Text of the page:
Under Milk Wood: A Play for Voices

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New Directions Publishing, 1954 - Drama - 107 pages
88 Reviews
Completed just before his death in 1953, this work gives the fullest expression to Thomas' sense of the magnificent flavor and variety of life. A moving and hilarious account of a spring day in a small Welsh coastal town, Under Milk Wood is "lyrical, impassioned and funny, an Our Town given universality" (The New Statesman and Nation). (Poetry/Plays)
  

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pure poetry, yet within prose. - Goodreads
It is better as a play; difficult to read as written. - Goodreads
It's a dazzling piece of writing. - Goodreads
Beautiful words pictures and sentiments. - Goodreads
What a quotable writer Thomas was. - Goodreads

Review: Under Milk Wood

User Review  - Kathryn Bullen - Goodreads

Fabulous read - really enjoyed it, especially after seeing/hearing the recent BBC production. Beautiful choice of words and authentic characters who come alive through the narrative and their own ... Read full review

Review: Under Milk Wood

User Review  - Chas Bayfield - Goodreads

Pure poetry. Flows like water. Brilliant imagery - cosy and real and mystical and musical. This is art! Read full review

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About the author (1954)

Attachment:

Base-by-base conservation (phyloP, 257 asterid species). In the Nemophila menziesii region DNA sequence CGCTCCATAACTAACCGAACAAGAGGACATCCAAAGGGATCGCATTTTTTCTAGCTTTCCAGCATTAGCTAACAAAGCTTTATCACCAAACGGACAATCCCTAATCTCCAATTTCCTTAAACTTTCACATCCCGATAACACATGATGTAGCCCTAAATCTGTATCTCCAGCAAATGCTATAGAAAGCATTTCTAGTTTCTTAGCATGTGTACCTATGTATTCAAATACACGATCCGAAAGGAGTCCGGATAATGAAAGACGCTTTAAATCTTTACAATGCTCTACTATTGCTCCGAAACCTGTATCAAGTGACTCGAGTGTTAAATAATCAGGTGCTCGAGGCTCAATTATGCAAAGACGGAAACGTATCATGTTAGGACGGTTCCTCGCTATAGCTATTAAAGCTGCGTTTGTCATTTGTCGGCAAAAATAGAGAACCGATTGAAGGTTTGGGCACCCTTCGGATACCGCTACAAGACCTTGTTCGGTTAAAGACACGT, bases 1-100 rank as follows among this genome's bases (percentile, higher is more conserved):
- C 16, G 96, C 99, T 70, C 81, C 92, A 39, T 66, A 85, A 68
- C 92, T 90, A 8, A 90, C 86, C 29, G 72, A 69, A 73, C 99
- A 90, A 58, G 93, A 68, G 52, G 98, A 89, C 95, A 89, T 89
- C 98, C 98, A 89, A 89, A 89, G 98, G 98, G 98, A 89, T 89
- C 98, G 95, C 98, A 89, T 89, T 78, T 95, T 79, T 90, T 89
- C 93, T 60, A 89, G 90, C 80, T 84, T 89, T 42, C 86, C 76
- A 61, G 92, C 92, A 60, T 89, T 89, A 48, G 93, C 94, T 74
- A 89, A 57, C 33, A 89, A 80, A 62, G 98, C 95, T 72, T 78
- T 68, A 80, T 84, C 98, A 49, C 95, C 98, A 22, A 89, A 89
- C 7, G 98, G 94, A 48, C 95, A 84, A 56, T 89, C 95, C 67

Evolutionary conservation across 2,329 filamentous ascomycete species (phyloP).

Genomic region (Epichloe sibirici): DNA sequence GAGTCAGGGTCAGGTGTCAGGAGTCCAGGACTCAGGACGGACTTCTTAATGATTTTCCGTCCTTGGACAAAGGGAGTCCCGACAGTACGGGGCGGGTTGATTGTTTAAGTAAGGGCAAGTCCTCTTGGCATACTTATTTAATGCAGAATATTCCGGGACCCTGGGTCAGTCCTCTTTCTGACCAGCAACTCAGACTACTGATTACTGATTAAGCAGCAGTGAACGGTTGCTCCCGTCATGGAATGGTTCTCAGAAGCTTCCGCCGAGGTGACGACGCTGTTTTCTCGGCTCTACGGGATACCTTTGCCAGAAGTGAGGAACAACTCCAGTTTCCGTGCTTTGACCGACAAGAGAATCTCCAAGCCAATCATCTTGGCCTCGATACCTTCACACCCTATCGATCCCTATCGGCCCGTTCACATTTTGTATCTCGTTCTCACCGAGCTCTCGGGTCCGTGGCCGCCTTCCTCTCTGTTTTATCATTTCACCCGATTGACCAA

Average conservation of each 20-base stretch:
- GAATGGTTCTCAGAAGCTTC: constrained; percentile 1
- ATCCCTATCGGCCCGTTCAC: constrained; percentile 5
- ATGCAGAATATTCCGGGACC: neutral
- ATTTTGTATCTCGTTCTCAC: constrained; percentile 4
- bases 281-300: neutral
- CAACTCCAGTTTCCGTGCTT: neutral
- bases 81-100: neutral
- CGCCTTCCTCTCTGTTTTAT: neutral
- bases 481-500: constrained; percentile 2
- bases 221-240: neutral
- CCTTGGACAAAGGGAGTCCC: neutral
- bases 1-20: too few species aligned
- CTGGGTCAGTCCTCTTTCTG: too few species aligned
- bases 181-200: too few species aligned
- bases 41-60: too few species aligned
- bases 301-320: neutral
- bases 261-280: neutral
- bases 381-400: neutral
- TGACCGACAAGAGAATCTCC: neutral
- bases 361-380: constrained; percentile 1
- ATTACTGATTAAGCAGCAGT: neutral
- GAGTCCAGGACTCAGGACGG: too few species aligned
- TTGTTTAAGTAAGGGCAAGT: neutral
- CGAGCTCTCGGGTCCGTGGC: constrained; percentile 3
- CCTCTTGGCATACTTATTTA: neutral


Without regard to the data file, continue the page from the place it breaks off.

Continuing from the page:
The most important Welsh poet of the twentieth century, Thomas was born in Swansea, about which he remembered unkindly "the smug darkness of a provincial town." He attended Swansea Grammar School but received his real education in the extensive library of his father, a disappointed schoolteacher with higher ambitions. Refusing university study in favor of immediately becoming a professional writer, Thomas worked first in Swansea and then in London at a variety of literary jobs, which included journalism and, eventually, filmscripts and radio plays. In 1936 he began the satisfying but stormy marriage to the bohemian writer and dancer Caitlin MacNamara that would endure for the rest of his career. His life fell into a pattern of oscillation between work and dissipation in London and recovery and relaxation in a rural retreat, usually in Wales. Thomas worked in a documentary film unit during the war. Besides his poetry, he wrote plays and fiction. In the early 1950s, he gave three celebrated poetry-reading tours of the United States, during which his outrageous behavior vied with his superb reading ability for public attention. Aggravated by chronic alcoholism, his health collapsed during the last tour, and he died in a New York City hospital. In his poetry, Thomas embraced an exuberant romanticism in the encounter between self and world and a joyous riot in the lushness of language. His work falls into three periods---an early "womb-tomb" phase during which he produced a notebook, which he later mined for further poems, a middle one troubled by marriage and war, and a final acceptance of the human condition. The exuberant rhetoric of his work belies an equally strong devotion to artistry, what he once called "my craft or sullen art." His great "Fern Hill," for example, builds its imagery of the rejoicing innocence of childhood on a strict and demanding syllabic count. A recollection of boyhood holidays on the farm of his aunt and uncle, that poem places its emotion within an Edenic framework typical of Thomas's work. The impressive sonnet sequence "Altarwise by Owl-Light" (1936) combines the internal quest of romanticism with a more elaborate religious outlook in tracing the birth and spiritual autobiography of a poet. Almost at the end of his career he produced the moving elegy "Do Not Go Gentle into That Good Night" (1952), written during the final illness of his father. Despite his periods of doubt and dissipation, Thomas celebrated the fullness of life. As he wrote in a note to his Collected Poems (1952), "These poems, with all their crudities, doubts, and confusion, are written for the love of Man and in praise of God, and I'd be a damn fool if they weren't.

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